It could be that you don't need to know about survival clothing. You probably always hike with spare clothing.
Perhaps you never go out into the wilderness for overnight stays, but just for day hikes.
Or you are just like my wife who happens to pack everything but the kitchen sink and more than once that extra preparation has saved our skins.
Nonetheless, hundreds of people die or come close to dying every year from exposure. They thought they were prepared. They didn't expect their clothes to get wet from falling in a stream, they didn't think they'd be out there for the night, or they get lost for days.
Coming down from Mount William in Halls Gap in Victoria Australia once, I met several young men in t-shirts on their way up, determined to get to the top. They had no gear, and not enough time, but they probably made it there by sunset anyhow. They also certainly didn't make it the eleven miles back to their car before dark. It was below freezing that night, so I imagine they were uncomfortable at best.
I remember a colleague of mine who after having a domestic with his lovely wife decided to go for a walk in the many bush paths in the Great Ocean Road and got lost for two days and he was an experienced bush walker. Thank God he found his way out eventually but he only had a jumper on him and lost 8 kilos in those two days. It always is a good idea to be prepared and prepared well.
Quick Survival Clothing
What survival clothing could the young men and my colleague have made in that situation? One of them did have a light jacket. He could have used his t-shirt as a hat (a lot of heat is lost through the head) and filled his jacket with the fluff from the cattail seed heads for insulation. (Cattail down was once used to fill those old orange life preservers.)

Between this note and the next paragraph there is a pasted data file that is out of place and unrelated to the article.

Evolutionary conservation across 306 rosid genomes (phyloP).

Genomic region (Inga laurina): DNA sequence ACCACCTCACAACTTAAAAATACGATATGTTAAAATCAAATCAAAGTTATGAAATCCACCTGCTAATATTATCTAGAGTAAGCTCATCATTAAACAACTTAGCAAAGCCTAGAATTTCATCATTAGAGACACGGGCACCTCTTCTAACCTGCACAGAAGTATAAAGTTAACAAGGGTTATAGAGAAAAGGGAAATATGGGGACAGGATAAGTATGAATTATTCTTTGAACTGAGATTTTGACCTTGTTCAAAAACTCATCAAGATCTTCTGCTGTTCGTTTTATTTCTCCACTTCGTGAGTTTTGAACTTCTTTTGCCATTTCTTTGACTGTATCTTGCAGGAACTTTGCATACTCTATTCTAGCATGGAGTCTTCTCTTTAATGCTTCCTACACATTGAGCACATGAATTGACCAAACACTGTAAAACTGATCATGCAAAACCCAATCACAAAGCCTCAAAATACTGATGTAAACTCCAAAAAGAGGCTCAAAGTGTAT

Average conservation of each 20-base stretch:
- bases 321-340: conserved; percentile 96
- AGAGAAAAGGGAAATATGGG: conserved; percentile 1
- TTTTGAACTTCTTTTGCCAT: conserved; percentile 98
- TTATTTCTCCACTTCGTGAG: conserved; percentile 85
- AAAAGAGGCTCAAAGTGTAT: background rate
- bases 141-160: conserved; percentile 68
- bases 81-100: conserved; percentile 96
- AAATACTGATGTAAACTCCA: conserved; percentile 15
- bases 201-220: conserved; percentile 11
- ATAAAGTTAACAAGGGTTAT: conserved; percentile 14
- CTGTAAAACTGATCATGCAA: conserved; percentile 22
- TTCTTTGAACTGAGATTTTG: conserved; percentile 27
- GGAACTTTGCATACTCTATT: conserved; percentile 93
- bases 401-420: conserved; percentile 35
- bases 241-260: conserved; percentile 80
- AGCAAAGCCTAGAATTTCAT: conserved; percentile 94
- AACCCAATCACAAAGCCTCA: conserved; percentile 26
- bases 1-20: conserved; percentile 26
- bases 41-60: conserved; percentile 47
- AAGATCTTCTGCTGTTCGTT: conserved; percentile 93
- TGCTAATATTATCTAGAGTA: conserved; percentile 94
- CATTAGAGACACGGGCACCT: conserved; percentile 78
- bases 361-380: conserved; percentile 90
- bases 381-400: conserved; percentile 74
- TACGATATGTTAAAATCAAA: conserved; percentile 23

Insulation is the important principle here. You can stuff a jacket, shirt, sweater or pants with dry leaves, milkweed down, bracken ferns or almost anything that creates a lot of “dead air space.” It's better if you have two layers to sandwich it between, but being itchy is better than being frozen in any case. Temperatures plummet and maintaining body heat is essential.
In an emergency, you can also use the flat leaves of cattail plants to weave a vest that will block the wind. Two bread bags full of milkweed down or other silky plant fibers make warm mittens (tie them at the wrists). A plastic bag full of the same could be tied onto your head as a hat.
Usually, you'll do better to look first at what you have, before looking to kill animals for their skins, or weave grass skirts. A sleeping bag, can double as a coat – just wrap it around you. Socks can be mittens, and garbage bags can be made into snow pants.
A garbage bag can also be used as a raincoat. Otherwise, tie bunches of grass tightly together along a string or strip of cloth, and then wrap it around your shoulders. This will repel light rain but no more. You can fashion a rain hood of birch bark as well.
In the desert you can make a sun-hat of large leaves, like those from a fan palm. String some together to wrap around your shoulders to prevent sunburn, or just wrap a t-shirt around your head especially at night.
You'll probably never have to use animal skins for survival clothing. You might never lose your shoes and need to glue tree bark to your feet with pine sap, for hiking. Still, knowing how to improvise a few basic pieces of survival clothing can make you more comfortable, and possibly save your life.